It also suggested that pregnant mothers across the country should have access to a specialist stop smoking service, with financial incentives of £10 per week being offered to mums-to-be under the age of 21.

If the new government has done anything more with these ideas than its predecessor, it certainly hasn’t said much about it, but they’re worthy of support.

What the government must also do, even in this season of cutbacks, is invest in more inventive and engaging education programmes. Providing financial backing for marketing campaigns that show the full, graphic effects of smoking would be useful.

When did you last see a graphic TV ad campaign that shows the deadly impact of cigarette smoke? When did you last see an ad that showed children mourning a prematurely dead father or mother; or someone in middle age facing the certain knowledge that they’ll never work or travel again, because of smoking-related illness?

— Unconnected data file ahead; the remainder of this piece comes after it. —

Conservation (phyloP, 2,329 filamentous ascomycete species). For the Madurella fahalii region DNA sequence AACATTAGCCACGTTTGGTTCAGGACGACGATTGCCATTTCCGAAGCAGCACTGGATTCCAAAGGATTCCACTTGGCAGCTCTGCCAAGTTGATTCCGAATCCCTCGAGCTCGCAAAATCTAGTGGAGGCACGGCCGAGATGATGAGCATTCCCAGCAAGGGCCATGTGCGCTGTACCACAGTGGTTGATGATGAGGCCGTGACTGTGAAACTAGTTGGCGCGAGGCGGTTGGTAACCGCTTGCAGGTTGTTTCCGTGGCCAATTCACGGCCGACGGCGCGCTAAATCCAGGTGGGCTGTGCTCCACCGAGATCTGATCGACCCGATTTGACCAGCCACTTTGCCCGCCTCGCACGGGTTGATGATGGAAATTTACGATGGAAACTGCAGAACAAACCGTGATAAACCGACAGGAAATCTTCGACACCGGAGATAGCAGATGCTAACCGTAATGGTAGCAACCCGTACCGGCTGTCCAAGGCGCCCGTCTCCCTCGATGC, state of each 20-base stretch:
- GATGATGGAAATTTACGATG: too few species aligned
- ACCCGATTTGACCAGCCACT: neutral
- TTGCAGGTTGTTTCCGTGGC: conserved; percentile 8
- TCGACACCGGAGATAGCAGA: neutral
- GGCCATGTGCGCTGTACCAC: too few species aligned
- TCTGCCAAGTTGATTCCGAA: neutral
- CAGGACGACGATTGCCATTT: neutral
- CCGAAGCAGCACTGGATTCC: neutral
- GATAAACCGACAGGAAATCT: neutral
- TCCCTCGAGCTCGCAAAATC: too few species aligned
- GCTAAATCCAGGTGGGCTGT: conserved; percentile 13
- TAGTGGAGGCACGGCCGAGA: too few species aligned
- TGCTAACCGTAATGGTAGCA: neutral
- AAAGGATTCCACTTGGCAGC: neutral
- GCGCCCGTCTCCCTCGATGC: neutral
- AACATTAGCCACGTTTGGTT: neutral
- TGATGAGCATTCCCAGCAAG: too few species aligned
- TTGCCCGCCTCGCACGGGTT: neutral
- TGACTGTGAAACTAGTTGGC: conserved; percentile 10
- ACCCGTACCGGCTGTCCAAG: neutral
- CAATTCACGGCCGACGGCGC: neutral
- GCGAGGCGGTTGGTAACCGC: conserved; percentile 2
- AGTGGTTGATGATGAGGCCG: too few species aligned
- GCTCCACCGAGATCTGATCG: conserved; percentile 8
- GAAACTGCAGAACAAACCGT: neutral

A good start might be something along the lines of the government’s current ‘F.A.C.T’ campaign on the impact of strokes.

Investing in new education programmes for schools would be a help, too. The fact that such programmes have sometimes been ineffectual doesn’t mean that they can’t and shouldn’t be improved.

Education, like advertising, needs to hit emotions, to trigger primal responses. Dry facts won’t change behaviour – not in an age of emotionally immersive gaming and digital media.

Research has long shown that emotion is a powerful factor in the desire to smoke.

People who smoke enjoy the many small rituals associated with lighting up. From tapping their pockets to locate the box; to striking up a light; to the way they hold the cigarette and exhale the smoke – all are a part of the smoker’s routine and supply part of the pleasure they derive from it.

Psychologists describe these rituals as comfort behaviours, which provide reassurance and a sense of control.

Plain packaging won’t deny smokers these small, sometimes unconsciously enjoyed pleasures. It will do little to dissuade people who are already committed smokers. They are, after all, already ignoring the glaring medical warning on every pack.